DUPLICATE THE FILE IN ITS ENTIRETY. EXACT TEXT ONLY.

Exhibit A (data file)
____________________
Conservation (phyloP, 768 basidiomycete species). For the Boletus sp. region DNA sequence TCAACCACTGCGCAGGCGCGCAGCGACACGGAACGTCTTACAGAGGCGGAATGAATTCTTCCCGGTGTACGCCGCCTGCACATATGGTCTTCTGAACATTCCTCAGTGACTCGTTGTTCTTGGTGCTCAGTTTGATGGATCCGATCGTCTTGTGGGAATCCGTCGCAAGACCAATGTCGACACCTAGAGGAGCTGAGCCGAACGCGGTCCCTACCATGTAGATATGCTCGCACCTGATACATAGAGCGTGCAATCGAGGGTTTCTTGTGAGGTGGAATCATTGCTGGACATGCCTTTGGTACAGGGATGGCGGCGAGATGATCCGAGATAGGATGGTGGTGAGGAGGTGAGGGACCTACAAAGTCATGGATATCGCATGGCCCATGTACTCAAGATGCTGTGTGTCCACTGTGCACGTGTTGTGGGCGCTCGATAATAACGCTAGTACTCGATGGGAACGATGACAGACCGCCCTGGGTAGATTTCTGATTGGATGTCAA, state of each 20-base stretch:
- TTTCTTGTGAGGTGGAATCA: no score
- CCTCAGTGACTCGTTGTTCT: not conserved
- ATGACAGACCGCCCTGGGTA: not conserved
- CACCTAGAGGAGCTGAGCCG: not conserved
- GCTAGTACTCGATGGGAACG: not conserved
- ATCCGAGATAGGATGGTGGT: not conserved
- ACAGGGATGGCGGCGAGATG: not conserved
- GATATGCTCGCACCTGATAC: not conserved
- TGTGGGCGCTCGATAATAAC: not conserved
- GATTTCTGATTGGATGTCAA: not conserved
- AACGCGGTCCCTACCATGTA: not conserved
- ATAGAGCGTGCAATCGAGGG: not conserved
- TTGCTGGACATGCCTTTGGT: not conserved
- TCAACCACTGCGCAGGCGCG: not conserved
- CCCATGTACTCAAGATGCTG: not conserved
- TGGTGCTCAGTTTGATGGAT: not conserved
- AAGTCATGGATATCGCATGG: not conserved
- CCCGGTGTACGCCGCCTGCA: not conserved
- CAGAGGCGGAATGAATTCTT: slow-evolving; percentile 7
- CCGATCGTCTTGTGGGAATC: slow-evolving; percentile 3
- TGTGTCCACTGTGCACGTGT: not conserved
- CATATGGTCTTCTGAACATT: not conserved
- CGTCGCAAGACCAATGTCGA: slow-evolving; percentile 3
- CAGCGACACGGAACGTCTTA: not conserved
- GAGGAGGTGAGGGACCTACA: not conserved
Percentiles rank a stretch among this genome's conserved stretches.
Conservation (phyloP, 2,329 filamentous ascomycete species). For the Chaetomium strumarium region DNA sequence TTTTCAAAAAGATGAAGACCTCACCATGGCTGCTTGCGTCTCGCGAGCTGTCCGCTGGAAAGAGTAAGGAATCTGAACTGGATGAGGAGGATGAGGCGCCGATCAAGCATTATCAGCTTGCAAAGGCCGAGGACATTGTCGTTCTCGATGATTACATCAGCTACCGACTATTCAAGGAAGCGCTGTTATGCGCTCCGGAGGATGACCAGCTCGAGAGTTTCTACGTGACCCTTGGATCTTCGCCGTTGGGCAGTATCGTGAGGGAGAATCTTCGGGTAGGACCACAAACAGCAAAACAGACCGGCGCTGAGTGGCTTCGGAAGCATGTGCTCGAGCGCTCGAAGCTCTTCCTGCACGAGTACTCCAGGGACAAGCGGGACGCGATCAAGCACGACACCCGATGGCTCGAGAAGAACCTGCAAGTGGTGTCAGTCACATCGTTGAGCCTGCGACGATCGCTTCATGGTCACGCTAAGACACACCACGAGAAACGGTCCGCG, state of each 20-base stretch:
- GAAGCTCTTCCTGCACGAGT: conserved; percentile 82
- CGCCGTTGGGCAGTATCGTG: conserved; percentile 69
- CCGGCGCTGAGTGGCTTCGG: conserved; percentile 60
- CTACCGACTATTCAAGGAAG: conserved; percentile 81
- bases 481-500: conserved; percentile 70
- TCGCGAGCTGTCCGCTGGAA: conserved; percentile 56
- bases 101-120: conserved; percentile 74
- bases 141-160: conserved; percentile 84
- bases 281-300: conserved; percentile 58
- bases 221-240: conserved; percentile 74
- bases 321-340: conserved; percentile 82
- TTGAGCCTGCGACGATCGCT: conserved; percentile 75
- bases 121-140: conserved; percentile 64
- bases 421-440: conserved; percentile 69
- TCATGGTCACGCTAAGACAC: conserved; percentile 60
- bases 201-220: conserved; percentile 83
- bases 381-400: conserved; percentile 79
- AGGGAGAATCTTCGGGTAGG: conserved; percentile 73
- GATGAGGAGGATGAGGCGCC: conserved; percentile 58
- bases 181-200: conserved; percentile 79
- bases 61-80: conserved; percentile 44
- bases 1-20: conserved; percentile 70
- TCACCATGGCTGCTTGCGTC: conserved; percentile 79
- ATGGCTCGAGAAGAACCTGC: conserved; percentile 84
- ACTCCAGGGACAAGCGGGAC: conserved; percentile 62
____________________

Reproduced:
Conservation (phyloP, 768 basidiomycete species). For the Boletus sp. region DNA sequence TCAACCACTGCGCAGGCGCGCAGCGACACGGAACGTCTTACAGAGGCGGAATGAATTCTTCCCGGTGTACGCCGCCTGCACATATGGTCTTCTGAACATTCCTCAGTGACTCGTTGTTCTTGGTGCTCAGTTTGATGGATCCGATCGTCTTGTGGGAATCCGTCGCAAGACCAATGTCGACACCTAGAGGAGCTGAGCCGAACGCGGTCCCTACCATGTAGATATGCTCGCACCTGATACATAGAGCGTGCAATCGAGGGTTTCTTGTGAGGTGGAATCATTGCTGGACATGCCTTTGGTACAGGGATGGCGGCGAGATGATCCGAGATAGGATGGTGGTGAGGAGGTGAGGGACCTACAAAGTCATGGATATCGCATGGCCCATGTACTCAAGATGCTGTGTGTCCACTGTGCACGTGTTGTGGGCGCTCGATAATAACGCTAGTACTCGATGGGAACGATGACAGACCGCCCTGGGTAGATTTCTGATTGGATGTCAA, state of each 20-base stretch:
- TTTCTTGTGAGGTGGAATCA: no score
- CCTCAGTGACTCGTTGTTCT: not conserved
- ATGACAGACCGCCCTGGGTA: not conserved
- CACCTAGAGGAGCTGAGCCG: not conserved
- GCTAGTACTCGATGGGAACG: not conserved
- ATCCGAGATAGGATGGTGGT: not conserved
- ACAGGGATGGCGGCGAGATG: not conserved
- GATATGCTCGCACCTGATAC: not conserved
- TGTGGGCGCTCGATAATAAC: not conserved
- GATTTCTGATTGGATGTCAA: not conserved
- AACGCGGTCCCTACCATGTA: not conserved
- ATAGAGCGTGCAATCGAGGG: not conserved
- TTGCTGGACATGCCTTTGGT: not conserved
- TCAACCACTGCGCAGGCGCG: not conserved
- CCCATGTACTCAAGATGCTG: not conserved
- TGGTGCTCAGTTTGATGGAT: not conserved
- AAGTCATGGATATCGCATGG: not conserved
- CCCGGTGTACGCCGCCTGCA: not conserved
- CAGAGGCGGAATGAATTCTT: slow-evolving; percentile 7
- CCGATCGTCTTGTGGGAATC: slow-evolving; percentile 3
- TGTGTCCACTGTGCACGTGT: not conserved
- CATATGGTCTTCTGAACATT: not conserved
- CGTCGCAAGACCAATGTCGA: slow-evolving; percentile 3
- CAGCGACACGGAACGTCTTA: not conserved
- GAGGAGGTGAGGGACCTACA: not conserved
Percentiles rank a stretch among this genome's conserved stretches.
Conservation (phyloP, 2,329 filamentous ascomycete species). For the Chaetomium strumarium region DNA sequence TTTTCAAAAAGATGAAGACCTCACCATGGCTGCTTGCGTCTCGCGAGCTGTCCGCTGGAAAGAGTAAGGAATCTGAACTGGATGAGGAGGATGAGGCGCCGATCAAGCATTATCAGCTTGCAAAGGCCGAGGACATTGTCGTTCTCGATGATTACATCAGCTACCGACTATTCAAGGAAGCGCTGTTATGCGCTCCGGAGGATGACCAGCTCGAGAGTTTCTACGTGACCCTTGGATCTTCGCCGTTGGGCAGTATCGTGAGGGAGAATCTTCGGGTAGGACCACAAACAGCAAAACAGACCGGCGCTGAGTGGCTTCGGAAGCATGTGCTCGAGCGCTCGAAGCTCTTCCTGCACGAGTACTCCAGGGACAAGCGGGACGCGATCAAGCACGACACCCGATGGCTCGAGAAGAACCTGCAAGTGGTGTCAGTCACATCGTTGAGCCTGCGACGATCGCTTCATGGTCACGCTAAGACACACCACGAGAAACGGTCCGCG, state of each 20-base stretch:
- GAAGCTCTTCCTGCACGAGT: conserved; percentile 82
- CGCCGTTGGGCAGTATCGTG: conserved; percentile 69
- CCGGCGCTGAGTGGCTTCGG: conserved; percentile 60
- CTACCGACTATTCAAGGAAG: conserved; percentile 81
- bases 481-500: conserved; percentile 70
- TCGCGAGCTGTCCGCTGGAA: conserved; percentile 56
- bases 101-120: conserved; percentile 74
- bases 141-160: conserved; percentile 84
- bases 281-300: conserved; percentile 58
- bases 221-240: conserved; percentile 74
- bases 321-340: conserved; percentile 82
- TTGAGCCTGCGACGATCGCT: conserved; percentile 75
- bases 121-140: conserved; percentile 64
- bases 421-440: conserved; percentile 69
- TCATGGTCACGCTAAGACAC: conserved; percentile 60
- bases 201-220: conserved; percentile 83
- bases 381-400: conserved; percentile 79
- AGGGAGAATCTTCGGGTAGG: conserved; percentile 73
- GATGAGGAGGATGAGGCGCC: conserved; percentile 58
- bases 181-200: conserved; percentile 79
- bases 61-80: conserved; percentile 44
- bases 1-20: conserved; percentile 70
- TCACCATGGCTGCTTGCGTC: conserved; percentile 79
- ATGGCTCGAGAAGAACCTGC: conserved; percentile 84
- ACTCCAGGGACAAGCGGGAC: conserved; percentile 62